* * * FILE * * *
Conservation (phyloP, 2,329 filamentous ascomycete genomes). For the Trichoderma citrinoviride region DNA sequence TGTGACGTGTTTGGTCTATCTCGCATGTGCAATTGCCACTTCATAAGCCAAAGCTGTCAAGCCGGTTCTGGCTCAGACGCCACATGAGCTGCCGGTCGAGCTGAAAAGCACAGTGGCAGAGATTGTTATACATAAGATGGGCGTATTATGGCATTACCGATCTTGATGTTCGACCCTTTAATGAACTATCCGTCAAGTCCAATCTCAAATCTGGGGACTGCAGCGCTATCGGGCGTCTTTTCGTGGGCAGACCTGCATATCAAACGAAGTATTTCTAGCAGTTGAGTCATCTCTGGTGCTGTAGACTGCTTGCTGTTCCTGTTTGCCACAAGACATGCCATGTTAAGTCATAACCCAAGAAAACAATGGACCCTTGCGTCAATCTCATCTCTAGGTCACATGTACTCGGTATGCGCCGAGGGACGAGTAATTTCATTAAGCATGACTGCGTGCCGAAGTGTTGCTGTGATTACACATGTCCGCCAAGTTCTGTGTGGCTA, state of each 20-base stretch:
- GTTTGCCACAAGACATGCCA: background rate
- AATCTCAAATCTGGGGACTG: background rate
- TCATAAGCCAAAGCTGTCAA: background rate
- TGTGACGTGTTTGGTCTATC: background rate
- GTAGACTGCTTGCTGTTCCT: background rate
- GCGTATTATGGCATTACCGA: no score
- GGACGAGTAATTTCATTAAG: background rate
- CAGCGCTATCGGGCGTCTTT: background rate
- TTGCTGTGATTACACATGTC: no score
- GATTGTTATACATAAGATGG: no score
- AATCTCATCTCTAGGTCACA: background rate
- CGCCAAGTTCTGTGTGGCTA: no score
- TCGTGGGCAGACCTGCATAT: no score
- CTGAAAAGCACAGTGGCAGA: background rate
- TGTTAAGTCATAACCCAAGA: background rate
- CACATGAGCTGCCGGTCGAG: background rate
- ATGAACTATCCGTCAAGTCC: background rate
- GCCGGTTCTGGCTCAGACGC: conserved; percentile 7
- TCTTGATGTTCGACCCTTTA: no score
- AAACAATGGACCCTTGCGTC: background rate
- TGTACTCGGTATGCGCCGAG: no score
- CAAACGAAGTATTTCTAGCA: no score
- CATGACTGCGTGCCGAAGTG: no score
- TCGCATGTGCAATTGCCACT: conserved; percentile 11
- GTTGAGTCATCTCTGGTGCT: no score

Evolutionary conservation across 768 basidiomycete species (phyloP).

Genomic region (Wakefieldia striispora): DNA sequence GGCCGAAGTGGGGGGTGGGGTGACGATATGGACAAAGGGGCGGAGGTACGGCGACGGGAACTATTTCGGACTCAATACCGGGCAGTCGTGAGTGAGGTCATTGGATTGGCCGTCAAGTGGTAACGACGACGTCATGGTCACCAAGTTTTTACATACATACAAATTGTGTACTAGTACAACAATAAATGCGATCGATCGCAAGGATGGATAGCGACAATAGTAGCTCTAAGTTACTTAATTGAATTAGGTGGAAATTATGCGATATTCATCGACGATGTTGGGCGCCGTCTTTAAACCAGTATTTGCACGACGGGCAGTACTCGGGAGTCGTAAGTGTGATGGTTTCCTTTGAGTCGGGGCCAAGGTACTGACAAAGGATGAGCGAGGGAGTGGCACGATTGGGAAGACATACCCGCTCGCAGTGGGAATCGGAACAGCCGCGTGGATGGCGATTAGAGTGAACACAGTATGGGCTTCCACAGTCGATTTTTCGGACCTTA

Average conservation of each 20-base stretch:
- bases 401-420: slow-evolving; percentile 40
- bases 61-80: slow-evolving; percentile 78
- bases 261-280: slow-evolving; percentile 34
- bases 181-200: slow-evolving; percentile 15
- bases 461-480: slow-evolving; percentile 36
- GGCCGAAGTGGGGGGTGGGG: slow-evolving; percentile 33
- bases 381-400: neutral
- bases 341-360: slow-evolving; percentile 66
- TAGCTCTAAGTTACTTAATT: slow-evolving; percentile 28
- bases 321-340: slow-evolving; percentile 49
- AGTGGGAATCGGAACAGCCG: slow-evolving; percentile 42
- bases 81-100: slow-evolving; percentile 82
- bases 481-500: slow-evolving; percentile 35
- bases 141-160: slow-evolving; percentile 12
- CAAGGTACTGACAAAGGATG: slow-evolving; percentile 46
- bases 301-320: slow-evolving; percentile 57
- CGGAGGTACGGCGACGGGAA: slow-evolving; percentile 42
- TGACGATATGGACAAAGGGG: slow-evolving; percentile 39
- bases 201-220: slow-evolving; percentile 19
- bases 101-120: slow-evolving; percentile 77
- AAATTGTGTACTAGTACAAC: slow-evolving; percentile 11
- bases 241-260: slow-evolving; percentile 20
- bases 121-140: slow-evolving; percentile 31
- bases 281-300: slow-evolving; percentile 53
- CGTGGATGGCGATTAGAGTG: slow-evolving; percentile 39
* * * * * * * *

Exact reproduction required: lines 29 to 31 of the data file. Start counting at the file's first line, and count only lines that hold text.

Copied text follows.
Average conservation of each 20-base stretch:
- bases 401-420: slow-evolving; percentile 40
- bases 61-80: slow-evolving; percentile 78